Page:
This morning’s key headlines from GenerationalDynamics.com
- China’s strategy
- How would the U.S. react to a Chinese invasion of a neighbor?
- China’s military strength
- The Chinese threat
China’s Army marching in Tiananmen Square (CNN)
My recent article “China’s directive to the People’s Liberation Army: Get Ready for War”was posted in several places and drew hundreds of questions andcomments. In this article, I’m going to provide some responses.
I quoted Dai Xu, a Chinese Air Force Colonel, as advocating a shortdecisive war against one of China’s neighbors:
“Since we have decided that the U.S. is bluffing inthe East China Sea, we should take this opportunity to respond tothese empty provocations with something real.
This includes Vietnam, the Philippines and Japan, who are thethree running dogs of the United States in Asia. We only need tokill one, and it will immediately bring the others toheel.”
One web site reader wrote:
“China might alternatively pick Vietnam as the dog tobe killed. Vietnam does not have a defense pact with the UnitedStates and the U.S. might seek to provide only indirect assistanceto Vietnam. Vietnam might also refuse to surrender and beimpossible to pacify in a “quick war”.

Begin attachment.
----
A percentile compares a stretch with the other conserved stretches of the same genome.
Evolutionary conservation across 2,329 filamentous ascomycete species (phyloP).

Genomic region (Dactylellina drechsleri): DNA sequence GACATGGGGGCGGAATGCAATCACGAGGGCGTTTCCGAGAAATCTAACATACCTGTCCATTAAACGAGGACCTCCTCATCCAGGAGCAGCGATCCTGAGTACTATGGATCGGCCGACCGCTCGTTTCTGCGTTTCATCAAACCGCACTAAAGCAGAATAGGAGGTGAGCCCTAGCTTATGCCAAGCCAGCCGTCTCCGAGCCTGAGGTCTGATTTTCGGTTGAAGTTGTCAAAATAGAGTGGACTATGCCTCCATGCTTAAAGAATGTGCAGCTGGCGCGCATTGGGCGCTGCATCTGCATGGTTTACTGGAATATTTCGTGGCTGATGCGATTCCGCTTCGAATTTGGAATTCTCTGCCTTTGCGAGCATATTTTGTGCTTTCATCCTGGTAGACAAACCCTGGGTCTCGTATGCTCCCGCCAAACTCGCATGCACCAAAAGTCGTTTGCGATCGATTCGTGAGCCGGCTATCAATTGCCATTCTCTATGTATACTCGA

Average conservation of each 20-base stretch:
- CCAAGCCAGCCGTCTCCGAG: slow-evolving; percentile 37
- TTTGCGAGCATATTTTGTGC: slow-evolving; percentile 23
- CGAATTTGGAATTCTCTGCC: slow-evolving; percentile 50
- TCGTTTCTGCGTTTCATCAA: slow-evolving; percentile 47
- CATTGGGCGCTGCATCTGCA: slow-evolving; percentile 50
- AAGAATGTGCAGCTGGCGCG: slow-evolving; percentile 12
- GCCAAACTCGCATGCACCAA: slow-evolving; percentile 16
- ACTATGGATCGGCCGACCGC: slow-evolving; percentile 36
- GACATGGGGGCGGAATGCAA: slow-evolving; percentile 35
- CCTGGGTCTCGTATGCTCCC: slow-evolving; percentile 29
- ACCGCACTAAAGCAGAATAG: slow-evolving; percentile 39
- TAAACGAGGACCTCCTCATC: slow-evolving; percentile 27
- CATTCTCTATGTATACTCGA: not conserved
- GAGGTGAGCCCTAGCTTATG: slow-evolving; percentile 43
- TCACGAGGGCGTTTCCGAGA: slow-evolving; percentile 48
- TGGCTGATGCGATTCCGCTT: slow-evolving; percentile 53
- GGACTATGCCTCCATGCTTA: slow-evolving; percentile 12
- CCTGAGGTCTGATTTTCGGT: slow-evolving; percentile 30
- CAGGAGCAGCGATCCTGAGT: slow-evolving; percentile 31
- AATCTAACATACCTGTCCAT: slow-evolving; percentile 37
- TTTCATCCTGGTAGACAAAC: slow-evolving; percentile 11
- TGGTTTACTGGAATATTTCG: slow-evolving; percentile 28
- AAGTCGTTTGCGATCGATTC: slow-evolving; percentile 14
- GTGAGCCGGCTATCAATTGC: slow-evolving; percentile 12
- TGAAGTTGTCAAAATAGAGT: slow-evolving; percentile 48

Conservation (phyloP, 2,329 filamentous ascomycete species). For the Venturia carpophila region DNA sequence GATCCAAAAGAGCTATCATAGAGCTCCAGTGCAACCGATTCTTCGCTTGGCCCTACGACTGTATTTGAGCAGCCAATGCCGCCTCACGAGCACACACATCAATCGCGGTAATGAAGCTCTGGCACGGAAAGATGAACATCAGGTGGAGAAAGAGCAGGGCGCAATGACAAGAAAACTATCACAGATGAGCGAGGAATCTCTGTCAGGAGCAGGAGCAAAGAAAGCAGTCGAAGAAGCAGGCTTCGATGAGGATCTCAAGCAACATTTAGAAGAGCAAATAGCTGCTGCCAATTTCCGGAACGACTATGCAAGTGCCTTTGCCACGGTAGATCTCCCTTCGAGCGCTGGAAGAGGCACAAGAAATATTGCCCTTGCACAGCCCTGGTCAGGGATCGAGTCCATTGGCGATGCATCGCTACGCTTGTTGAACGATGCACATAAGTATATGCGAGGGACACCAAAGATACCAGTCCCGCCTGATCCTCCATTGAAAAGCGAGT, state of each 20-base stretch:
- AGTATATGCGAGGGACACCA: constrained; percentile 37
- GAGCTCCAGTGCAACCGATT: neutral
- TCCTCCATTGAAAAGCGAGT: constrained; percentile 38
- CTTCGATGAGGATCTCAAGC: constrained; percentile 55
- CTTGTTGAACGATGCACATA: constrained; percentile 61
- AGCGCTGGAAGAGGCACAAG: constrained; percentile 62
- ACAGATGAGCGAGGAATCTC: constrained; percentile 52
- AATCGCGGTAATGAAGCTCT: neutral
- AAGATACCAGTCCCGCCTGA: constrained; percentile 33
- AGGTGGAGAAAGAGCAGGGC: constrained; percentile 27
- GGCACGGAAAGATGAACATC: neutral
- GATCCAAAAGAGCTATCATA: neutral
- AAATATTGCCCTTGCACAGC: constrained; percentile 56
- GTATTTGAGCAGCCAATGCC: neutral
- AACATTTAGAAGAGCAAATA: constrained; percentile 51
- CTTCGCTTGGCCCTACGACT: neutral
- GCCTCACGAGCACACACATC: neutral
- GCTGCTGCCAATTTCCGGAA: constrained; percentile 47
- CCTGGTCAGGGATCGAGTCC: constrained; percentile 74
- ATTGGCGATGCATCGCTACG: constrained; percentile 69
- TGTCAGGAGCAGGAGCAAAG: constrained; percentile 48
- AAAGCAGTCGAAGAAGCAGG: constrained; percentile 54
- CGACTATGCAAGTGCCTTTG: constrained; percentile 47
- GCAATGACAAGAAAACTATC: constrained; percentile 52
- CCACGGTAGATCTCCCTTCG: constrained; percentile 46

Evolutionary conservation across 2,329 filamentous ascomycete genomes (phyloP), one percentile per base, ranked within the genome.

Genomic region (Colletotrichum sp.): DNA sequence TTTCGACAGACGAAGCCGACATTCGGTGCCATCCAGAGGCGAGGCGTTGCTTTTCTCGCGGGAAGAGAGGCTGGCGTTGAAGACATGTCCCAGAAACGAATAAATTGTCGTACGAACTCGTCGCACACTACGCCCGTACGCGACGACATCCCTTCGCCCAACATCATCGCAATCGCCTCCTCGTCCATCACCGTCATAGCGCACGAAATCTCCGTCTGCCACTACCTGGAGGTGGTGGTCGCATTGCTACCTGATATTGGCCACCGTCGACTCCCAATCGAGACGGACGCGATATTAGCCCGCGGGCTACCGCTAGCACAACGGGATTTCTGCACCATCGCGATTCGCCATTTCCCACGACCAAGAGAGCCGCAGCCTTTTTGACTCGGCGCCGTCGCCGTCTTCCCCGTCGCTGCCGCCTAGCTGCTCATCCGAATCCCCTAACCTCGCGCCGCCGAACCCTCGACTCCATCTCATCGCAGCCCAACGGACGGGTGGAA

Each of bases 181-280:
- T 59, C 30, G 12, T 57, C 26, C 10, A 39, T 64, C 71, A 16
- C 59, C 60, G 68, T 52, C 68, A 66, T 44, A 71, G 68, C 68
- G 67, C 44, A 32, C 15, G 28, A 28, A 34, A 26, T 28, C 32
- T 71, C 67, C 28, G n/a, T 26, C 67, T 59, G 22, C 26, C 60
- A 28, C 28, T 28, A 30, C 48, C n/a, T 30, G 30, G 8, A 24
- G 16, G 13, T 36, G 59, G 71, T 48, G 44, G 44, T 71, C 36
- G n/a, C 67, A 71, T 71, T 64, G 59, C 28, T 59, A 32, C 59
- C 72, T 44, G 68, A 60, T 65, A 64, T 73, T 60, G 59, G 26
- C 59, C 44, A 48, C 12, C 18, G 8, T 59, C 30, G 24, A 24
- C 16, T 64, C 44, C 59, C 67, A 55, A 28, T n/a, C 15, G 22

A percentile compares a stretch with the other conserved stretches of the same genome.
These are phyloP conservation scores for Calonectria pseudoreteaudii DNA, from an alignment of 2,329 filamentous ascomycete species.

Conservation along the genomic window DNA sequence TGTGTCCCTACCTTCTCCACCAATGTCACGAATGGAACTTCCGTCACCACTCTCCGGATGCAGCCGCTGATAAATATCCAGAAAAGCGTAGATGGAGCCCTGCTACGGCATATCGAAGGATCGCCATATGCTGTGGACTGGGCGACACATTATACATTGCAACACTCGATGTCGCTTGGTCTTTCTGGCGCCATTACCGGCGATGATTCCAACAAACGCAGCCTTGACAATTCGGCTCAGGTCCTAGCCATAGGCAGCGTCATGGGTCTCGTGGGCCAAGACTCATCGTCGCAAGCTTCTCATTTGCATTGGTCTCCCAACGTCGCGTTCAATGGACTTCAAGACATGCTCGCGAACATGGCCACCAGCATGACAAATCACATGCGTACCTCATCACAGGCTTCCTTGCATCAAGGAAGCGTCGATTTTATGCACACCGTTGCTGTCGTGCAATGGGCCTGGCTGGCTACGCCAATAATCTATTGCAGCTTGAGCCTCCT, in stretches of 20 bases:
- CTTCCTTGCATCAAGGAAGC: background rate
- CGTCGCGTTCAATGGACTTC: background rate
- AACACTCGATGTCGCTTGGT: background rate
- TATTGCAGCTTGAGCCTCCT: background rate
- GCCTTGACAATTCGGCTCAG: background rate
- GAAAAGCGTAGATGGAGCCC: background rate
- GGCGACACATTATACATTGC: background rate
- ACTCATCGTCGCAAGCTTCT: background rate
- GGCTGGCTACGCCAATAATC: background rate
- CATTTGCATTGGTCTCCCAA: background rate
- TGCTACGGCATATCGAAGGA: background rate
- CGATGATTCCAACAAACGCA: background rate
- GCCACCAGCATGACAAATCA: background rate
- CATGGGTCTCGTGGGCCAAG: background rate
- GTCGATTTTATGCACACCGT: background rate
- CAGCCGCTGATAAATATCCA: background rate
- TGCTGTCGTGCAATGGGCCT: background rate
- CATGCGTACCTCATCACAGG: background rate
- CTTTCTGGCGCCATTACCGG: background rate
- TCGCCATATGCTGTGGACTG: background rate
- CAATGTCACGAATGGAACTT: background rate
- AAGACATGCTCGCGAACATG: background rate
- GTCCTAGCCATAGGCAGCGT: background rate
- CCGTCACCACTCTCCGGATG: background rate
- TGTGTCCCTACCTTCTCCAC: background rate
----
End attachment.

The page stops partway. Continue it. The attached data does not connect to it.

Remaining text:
China could find itself at war with a minor power and not with anymajor power for a number of years.”
“If China was going to war with anyone (and I do notwish war on anyone) I’d prefer they attack Vietnam. This wouldn’tsuck the Western Allies in and it could teach China a good lessonof being bled dry by a tenacious enemy. This would be best caseIMO outside of peace of course.”
This discussion highlighted something that hadn’t occurred to mebefore: That an attack on Vietnam is the “logical” choice for China.From China’s point of view, there would be several advantages:
- It would raise far less nationalism in the United States than would attacks on Japan or the Philippines.
- China has a score to settle with Vietnam, following the 1979 China-Vietnam war.
- The motive would be “kill a chicken to scare the monkeys,” as the old Chinese saying goes.
- It would assert complete control over the South China Sea.
- China claims that America has been a troublemaker in the South and East China Seas, because these countries have been confronting China in the confident belief that they would be defended by the U.S. If the U.S. does not defend Vietnam, then the other countries would no longer feel confident, and would no longer challenge China.